If you want to tell your story, you only have a few words to do it.
The reality of evaporating attention spans means you only have a few seconds to catch people’s attention. A University of California professor found that the average soundbite plummeted from 43 seconds in 1968 to a meager nine seconds in 1988.
Today, it’s just eight seconds, which is about how long it takes to speak the average 140-character tweet.
If your organization, company, or nonprofit has a message, then you need a map. A message map, that is.
A message map is a tool that helps tell the story of your organization in simple, straightforward language. A map helps you maintain a consistent message no matter who says it, who hears it, or which platform you use.
Brunet-García has worked on message maps for many clients, including several programs for the Centers for Disease Control and Prevention such as Traumatic Brain Injury, Prescription Drug Overdose, Suicide Prevention, and Violence Prevention.
Why do you need a map?
A map helps you find your way to the story you want to tell. You—and everyone who works for your organization—can get lost without it. It keeps everyone on the same page—literally.
Are you launching a new business? Is your company undergoing an overhaul? Are you changing your identity? Are you creating a new segment of your market? Are you building a crisis communications plan? Any of these conditions is a good reason to embark on the process of creating a message map.
- Developing and using message maps achieves several important goals:
- Crafting clear, concise communications in advance before you need them.
- Anticipating questions or concerns before they are raised.
- Building a central repository of messages that can be used for any purpose: social, digital, events, video, print, earned media, and more.
- Creating content in various serving sizes: 7 seconds, 2 minutes, 5 minutes, 20 minutes, etc.
- Identifying gaps in your knowledge.
- Promoting open dialogue inside and outside the organization
- Helping everyone in the organization to speak with one voice.
What don’t you know?
Before you start writing, you need to do some research. If your company already has documents that outline your organization’s vision and plans, then you have a head start. Is there marketing research that helps you understand key decision drivers, attitudes to reinforce, or attitudes to overcome? Message maps that are supported by research provide the best results.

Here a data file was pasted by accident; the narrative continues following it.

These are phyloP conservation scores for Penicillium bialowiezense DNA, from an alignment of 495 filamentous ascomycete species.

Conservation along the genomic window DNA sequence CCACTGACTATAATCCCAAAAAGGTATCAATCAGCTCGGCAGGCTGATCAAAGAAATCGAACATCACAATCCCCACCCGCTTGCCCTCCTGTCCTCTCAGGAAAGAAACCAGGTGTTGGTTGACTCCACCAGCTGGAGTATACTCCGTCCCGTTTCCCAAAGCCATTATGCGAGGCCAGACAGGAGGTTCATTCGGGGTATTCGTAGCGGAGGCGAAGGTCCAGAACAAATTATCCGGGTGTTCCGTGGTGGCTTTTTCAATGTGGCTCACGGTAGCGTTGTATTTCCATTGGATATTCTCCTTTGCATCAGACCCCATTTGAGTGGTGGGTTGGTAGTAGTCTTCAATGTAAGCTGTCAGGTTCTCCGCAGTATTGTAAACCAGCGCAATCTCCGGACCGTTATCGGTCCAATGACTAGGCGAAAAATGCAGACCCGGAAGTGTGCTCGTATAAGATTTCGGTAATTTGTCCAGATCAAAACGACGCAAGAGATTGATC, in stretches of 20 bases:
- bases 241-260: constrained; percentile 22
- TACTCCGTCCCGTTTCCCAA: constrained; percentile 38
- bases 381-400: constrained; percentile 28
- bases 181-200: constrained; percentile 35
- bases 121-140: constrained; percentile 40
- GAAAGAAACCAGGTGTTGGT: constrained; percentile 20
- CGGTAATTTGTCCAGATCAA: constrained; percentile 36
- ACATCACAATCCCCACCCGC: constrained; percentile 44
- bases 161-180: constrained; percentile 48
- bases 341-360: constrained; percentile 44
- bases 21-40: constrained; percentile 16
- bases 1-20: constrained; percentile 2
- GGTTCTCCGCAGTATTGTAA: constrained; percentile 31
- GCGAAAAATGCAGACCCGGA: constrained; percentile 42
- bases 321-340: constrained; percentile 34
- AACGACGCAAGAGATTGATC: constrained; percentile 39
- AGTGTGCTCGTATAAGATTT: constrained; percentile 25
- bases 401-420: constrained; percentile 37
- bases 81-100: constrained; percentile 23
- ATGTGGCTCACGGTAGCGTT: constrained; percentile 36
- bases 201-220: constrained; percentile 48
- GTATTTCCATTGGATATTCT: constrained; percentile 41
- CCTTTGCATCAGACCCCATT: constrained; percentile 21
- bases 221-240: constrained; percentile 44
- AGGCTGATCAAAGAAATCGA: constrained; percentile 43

If those documents don’t exist, then you have some work to do to create them. You’ll need to gather stakeholders and guide them through a process that will provide consensus about the organization’s mission and goals.
Who is your audience?
Now that you’re armed with some background knowledge, you need to know who you expect to hear these messages. These communications could be directed at one or more of these audiences, and you might have specific messages for each group: the general public, customers, partners, distributors, employees, analysts, reporters, investors, etc.
What do want these audiences to do with this information? Are you trying to sell a product? Are you seeking media coverage? Do you want word-of-mouth references? What are the roadblocks to achieving these goals?
What do you want to say?
Now you’re ready to start writing. Use language that is easy to understand for the broadest possible audience to ensure that your messages are clear.
- Overarching message: This is your organization’s mission statement or the goal for that particular set of messages.
- Key takeaways: Break down your overarching message into three supporting statements.
- Supporting messages: Support each of your key takeaways with three facts that further detail the issue.
One guideline to keep in mind is the 27/9/3 Rule:
- Each message should be about the length of a sound bite or 27 words.
- You should be able to deliver that sound bite in just nine seconds.
- Limit your message map to three supporting messages for each key takeaway.
Put your messages to the test
Once you’ve crafted your messages, it’s time to test them on some real people. Listen to what your audience tells you and incorporate their feedback into your message map.